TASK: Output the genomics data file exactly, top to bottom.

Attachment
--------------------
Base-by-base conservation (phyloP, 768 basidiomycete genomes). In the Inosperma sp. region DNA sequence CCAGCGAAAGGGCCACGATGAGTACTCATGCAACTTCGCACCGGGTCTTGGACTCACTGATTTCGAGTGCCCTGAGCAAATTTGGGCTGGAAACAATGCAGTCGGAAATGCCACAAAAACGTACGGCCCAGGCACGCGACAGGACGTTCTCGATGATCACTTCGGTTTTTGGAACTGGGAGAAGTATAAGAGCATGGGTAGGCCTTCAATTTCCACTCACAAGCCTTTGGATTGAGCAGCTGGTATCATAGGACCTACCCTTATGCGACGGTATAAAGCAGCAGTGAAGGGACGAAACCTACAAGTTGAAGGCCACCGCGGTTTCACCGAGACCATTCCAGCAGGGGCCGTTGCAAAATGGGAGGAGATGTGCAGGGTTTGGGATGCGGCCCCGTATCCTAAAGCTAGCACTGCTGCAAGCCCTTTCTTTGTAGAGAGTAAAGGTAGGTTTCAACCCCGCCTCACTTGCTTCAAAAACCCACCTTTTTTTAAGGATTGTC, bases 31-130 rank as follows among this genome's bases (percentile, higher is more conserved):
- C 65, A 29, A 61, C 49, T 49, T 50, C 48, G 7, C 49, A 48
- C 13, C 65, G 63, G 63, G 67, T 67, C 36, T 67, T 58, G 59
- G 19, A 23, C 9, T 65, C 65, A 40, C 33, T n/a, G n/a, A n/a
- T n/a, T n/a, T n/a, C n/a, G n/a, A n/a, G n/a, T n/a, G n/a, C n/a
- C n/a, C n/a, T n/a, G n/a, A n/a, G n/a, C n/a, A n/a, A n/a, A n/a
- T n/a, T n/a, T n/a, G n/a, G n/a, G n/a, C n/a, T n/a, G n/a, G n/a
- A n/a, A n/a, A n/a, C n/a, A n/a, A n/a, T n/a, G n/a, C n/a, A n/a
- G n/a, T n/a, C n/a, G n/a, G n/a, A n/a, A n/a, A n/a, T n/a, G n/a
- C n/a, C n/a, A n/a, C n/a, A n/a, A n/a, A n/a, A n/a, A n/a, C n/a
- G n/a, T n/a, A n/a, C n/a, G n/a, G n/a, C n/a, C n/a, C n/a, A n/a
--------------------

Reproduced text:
Base-by-base conservation (phyloP, 768 basidiomycete genomes). In the Inosperma sp. region DNA sequence CCAGCGAAAGGGCCACGATGAGTACTCATGCAACTTCGCACCGGGTCTTGGACTCACTGATTTCGAGTGCCCTGAGCAAATTTGGGCTGGAAACAATGCAGTCGGAAATGCCACAAAAACGTACGGCCCAGGCACGCGACAGGACGTTCTCGATGATCACTTCGGTTTTTGGAACTGGGAGAAGTATAAGAGCATGGGTAGGCCTTCAATTTCCACTCACAAGCCTTTGGATTGAGCAGCTGGTATCATAGGACCTACCCTTATGCGACGGTATAAAGCAGCAGTGAAGGGACGAAACCTACAAGTTGAAGGCCACCGCGGTTTCACCGAGACCATTCCAGCAGGGGCCGTTGCAAAATGGGAGGAGATGTGCAGGGTTTGGGATGCGGCCCCGTATCCTAAAGCTAGCACTGCTGCAAGCCCTTTCTTTGTAGAGAGTAAAGGTAGGTTTCAACCCCGCCTCACTTGCTTCAAAAACCCACCTTTTTTTAAGGATTGTC, bases 31-130 rank as follows among this genome's bases (percentile, higher is more conserved):
- C 65, A 29, A 61, C 49, T 49, T 50, C 48, G 7, C 49, A 48
- C 13, C 65, G 63, G 63, G 67, T 67, C 36, T 67, T 58, G 59
- G 19, A 23, C 9, T 65, C 65, A 40, C 33, T n/a, G n/a, A n/a
- T n/a, T n/a, T n/a, C n/a, G n/a, A n/a, G n/a, T n/a, G n/a, C n/a
- C n/a, C n/a, T n/a, G n/a, A n/a, G n/a, C n/a, A n/a, A n/a, A n/a
- T n/a, T n/a, T n/a, G n/a, G n/a, G n/a, C n/a, T n/a, G n/a, G n/a
- A n/a, A n/a, A n/a, C n/a, A n/a, A n/a, T n/a, G n/a, C n/a, A n/a
- G n/a, T n/a, C n/a, G n/a, G n/a, A n/a, A n/a, A n/a, T n/a, G n/a
- C n/a, C n/a, A n/a, C n/a, A n/a, A n/a, A n/a, A n/a, A n/a, C n/a
- G n/a, T n/a, A n/a, C n/a, G n/a, G n/a, C n/a, C n/a, C n/a, A n/a